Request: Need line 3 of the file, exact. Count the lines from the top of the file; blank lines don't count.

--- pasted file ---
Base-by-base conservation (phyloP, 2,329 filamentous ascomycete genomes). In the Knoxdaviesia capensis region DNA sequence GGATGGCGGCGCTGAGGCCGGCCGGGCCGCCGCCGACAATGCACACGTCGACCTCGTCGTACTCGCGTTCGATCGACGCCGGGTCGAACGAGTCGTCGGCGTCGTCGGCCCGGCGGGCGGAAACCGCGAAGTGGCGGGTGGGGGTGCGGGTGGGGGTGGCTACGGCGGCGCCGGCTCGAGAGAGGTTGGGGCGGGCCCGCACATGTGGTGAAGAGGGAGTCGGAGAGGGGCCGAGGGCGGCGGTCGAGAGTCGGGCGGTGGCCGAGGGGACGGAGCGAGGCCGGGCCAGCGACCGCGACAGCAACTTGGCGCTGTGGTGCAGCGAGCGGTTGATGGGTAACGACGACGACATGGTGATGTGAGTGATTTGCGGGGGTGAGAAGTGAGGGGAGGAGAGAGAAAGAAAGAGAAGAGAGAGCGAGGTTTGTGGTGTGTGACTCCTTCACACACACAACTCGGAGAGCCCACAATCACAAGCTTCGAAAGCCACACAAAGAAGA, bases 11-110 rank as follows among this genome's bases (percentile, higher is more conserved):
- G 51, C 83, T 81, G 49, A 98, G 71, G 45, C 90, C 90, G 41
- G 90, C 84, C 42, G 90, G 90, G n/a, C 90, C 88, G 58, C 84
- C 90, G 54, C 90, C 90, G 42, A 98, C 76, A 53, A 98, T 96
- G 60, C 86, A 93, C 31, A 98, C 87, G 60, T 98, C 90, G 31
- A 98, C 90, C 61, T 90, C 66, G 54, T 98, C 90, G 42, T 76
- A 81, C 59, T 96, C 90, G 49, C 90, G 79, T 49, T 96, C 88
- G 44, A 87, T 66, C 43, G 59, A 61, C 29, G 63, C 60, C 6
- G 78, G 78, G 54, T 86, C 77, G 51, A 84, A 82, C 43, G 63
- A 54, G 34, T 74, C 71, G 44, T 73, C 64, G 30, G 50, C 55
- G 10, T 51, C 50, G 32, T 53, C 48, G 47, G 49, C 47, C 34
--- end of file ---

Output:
- G 90, C 84, C 42, G 90, G 90, G n/a, C 90, C 88, G 58, C 84